Toward a real-time silent speech interface driven by ultrasound and video imaging

Welcome !



Welcome to the Ultraspeech II website ! Ultraspeech II is a research project funded by the 6th Christian Benoît Award which I received in in 2011. For further information about the project, don't hesitate to contact me ;-) - Thomas Hueber



The goal of the Ultraspeech II project is to build a real-time prototype of a silent speech interface (SSI), i.e. a device allowing speech communication without the need to vocalize. SSI could be used in situations where silence is required (as a silent cell phone), or for communication in very noisy environments. Further applications are possible in the medical field. For example, SSI could be used by laryngectomized patients as an alternative to electrolarynx which provides a very robotic voice; to oesophageal speech, which is difficult to master; or to tracheo-oesoephageal speech, which requires additional surgery. This system is based on the analysis of vocal tract configuration during silent articulation using ultrasound and video imaging. Articulatory movements are captured by a non-invasive multimodal imaging system composed of an ultrasound transducer placed beneath the chin and a video camera in front of the lips. Articulatory features extracted from the visual data are converted into audible speech using statistical mapping techniques (ANN/GMM/HMM).



Ultraspeech II is based on my previous work on silent speech interfaces, which started in 2006 during my PhD and then as a CNRS researcher at GIPSA-lab (see my homepage). The extraction of the visual (articulatory) features from ultrasound and video images, their conversion into acoustic parameters (articulatory-to-acoustic mapping), and the synthesis of the audio speech signal, were done offline. However, in order to be used in a realistic communication device, this entire data processing should run in real-time. This real-time implementation is the goal of this project and the main specification of Ultraspeech II.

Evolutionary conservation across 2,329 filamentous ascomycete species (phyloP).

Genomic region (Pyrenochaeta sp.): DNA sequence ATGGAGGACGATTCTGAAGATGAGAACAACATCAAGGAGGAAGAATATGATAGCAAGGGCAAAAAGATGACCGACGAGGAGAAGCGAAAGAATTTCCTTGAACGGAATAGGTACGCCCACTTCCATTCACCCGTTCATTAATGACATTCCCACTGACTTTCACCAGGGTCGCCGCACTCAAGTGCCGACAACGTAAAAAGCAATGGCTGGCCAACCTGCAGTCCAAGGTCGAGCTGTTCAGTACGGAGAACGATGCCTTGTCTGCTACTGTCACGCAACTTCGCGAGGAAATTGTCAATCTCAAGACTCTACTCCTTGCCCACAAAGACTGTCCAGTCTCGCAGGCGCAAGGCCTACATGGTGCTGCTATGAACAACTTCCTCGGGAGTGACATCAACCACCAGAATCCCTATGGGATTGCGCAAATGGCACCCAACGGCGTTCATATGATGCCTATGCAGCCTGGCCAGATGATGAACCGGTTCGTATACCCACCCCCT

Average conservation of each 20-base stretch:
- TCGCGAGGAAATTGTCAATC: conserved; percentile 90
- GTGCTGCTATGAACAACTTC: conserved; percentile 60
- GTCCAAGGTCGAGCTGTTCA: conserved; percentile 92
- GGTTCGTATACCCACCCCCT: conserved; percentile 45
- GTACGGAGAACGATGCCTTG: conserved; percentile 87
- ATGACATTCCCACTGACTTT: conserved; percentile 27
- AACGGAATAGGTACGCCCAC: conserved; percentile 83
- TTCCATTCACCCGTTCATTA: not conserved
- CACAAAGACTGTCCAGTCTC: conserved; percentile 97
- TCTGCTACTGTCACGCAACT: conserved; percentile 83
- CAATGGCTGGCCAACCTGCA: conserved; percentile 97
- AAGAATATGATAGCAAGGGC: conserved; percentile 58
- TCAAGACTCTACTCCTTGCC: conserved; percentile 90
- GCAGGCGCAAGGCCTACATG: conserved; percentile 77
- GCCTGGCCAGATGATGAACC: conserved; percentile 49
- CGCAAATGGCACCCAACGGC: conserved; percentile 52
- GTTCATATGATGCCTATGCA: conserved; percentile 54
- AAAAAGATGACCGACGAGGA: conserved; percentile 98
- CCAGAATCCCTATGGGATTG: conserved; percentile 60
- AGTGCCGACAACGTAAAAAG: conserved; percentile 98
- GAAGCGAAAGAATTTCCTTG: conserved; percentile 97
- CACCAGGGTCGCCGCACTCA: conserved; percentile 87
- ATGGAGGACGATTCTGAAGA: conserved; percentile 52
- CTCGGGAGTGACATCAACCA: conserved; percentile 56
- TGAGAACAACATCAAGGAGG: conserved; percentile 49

Overview of Ultraspeech 2

Being involved in a “perception-action” loop have a strong impact on speech production. A speaker communicating with a silent speech interface could potentially take advantage of the different feedbacks provided by the communication partner or by the device itself, in order to adapt his own production and maximize the quality of the communication. This scenario, illustrated in figure 7, can be envisioned only if the silent speech interface runs in “real time”.


With the term “real time”, I mean the necessity to respect constraints on response time, i.e. operational deadlines from event to system response. In the context of articulatory-to-acoustic mapping, this means that the delay between an articulatory event and the corresponding modification in the audio signal has to be constant (and of course as short as possible). In this research project, we are adapting the algorithms developed in my previous work to real-time constraints. These algorithms are implemented in a demonstrator which enable us to investigate the use of a silent speech interface in a realistic communication situation.


The architecture of the Ultraspeech II system is illustrated in figure below.

Ultraspeech II system is composed of two distinct « modules » : (1) an extended version of my acquisition system Ultraspeech I (more info at www.ultraspeech.com) which is dedicated to the synchronous recording of ultrasound, video and audio speech data - (2) UltraspeechMax, a new module implemented in the real-time graphical programming environment Max/MSP which is dedicated to the articulatory-to-acoustic mapping and to the generation of the multimodal output speech signal. The two modules communicate together via the OSC communication network protocol (Open Sound Control) and can run on distinct computers in order to reduce the computation load.